A favorite passage of this reviewer is Dubois’ description of the standoff in 1891 between Haiti and the US Navy over the latter’s determination to establish a permanent base at the harbor of Môle St. Nicholas on Haiti’s northwest tip. Then-foreign minister Anténor Firmin cables Haiti’s ambassador in Washington to ask how seriously the government should treat the US warships threatening to bombard Port-au-Prince if Haiti does not cede. Dubois cites the ambassador’s cable reply. Reading the political climate in the United States, the ambassador writes, “The fleet is for the purpose of intimidating. Do not yield. Nothing will happen.” He proved right—the government stood firm and the fleet withdrew. (The United States never succeeded in acquiring Môle).
Aftershocks does disappoint in the brevity of its treatment of the later twentieth century. The 1946 uprising is treated most briefly; the important labor and political leader Daniel Fignolé gets only a slight mention. The essentials of the Duvalier years are covered, but post-1986 Haiti is too briefly summarized. There is a puzzling absence of treatment of the coup d’etat against the second government of Jean-Bertrand Aristide in 2004. Surely this event, so crucial to understanding the impact of the earthquake and the difficulties of post-earthquake Haiti, fits into the long and sad history of imperialist intervention described so well throughout the book.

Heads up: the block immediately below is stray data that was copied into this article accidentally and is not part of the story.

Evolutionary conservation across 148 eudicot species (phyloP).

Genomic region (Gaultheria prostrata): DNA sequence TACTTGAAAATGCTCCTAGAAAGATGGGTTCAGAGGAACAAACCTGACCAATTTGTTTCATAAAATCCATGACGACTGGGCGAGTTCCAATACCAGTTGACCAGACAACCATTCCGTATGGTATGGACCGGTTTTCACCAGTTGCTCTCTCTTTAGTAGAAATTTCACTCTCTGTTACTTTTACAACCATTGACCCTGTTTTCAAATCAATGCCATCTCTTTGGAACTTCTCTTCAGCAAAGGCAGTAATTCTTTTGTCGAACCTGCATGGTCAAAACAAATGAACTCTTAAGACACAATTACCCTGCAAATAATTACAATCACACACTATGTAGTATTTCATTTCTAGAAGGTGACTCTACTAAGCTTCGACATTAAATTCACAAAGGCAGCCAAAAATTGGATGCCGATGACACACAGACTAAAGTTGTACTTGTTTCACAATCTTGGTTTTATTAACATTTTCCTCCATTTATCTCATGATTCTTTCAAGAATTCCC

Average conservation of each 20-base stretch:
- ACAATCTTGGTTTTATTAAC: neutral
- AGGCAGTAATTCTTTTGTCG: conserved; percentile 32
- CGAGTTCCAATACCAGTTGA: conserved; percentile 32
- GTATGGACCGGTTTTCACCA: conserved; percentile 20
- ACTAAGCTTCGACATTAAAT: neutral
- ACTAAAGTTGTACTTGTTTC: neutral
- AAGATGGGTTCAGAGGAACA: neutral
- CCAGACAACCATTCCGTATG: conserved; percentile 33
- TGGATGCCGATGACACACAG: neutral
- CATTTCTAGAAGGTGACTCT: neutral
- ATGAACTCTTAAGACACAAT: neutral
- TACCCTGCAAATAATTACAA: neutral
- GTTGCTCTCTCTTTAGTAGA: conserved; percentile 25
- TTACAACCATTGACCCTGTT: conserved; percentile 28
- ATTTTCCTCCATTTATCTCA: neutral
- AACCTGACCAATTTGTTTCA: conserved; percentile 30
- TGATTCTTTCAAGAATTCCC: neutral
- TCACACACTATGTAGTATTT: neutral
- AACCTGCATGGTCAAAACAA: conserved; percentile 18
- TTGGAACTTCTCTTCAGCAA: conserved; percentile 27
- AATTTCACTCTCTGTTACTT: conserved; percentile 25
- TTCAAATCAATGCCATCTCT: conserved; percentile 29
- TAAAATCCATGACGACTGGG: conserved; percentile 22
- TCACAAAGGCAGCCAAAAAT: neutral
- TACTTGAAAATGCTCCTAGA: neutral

Steven Stoll traces some of the same history treated in Aftershocks in an essay published in Harper’s magazine in April 2010. He explains the peasant economy and argues for its legitimacy: “Capitalists have hated the agrarian household since the seventeenth century, calling its members savages, outliers, slackers and draggers, backward and degenerate.” Haiti’s urban elite wanted an agricultural production that their nascent state could tax and into which they could invest and profit. However, “To Haitian peasants, wage work looked suspiciously like slavery.”
Stoll’s essay argues that any plan for the rebuilding of Haiti today is folly if it does not give to agricultureal a dominant place. Small-scale peasant agriculture should be valued and promoted, with all of the requirements for social improvement in the countryside that this requires. Dubois argues a similar point in a recent essay in the New York Times: “As Haitians look to rebuild in 2012, the best blueprints will come from their own proud and vibrant history.”
Dubois is also the authored of Avengers of the New World: The Story of the Haitian Revolution in 2004, described by historian Robin Blackburn as “among the handful of indispensable books on the Haitian Revolution (of 1791-1804).” Haiti: The Aftershocks of History joins that volume as a highly valuable companion piece. The new book will serve the Haitian people and students of Haiti well in the difficult years ahead, because learning the best lessons from the past is a vital for Haitians to chart their future.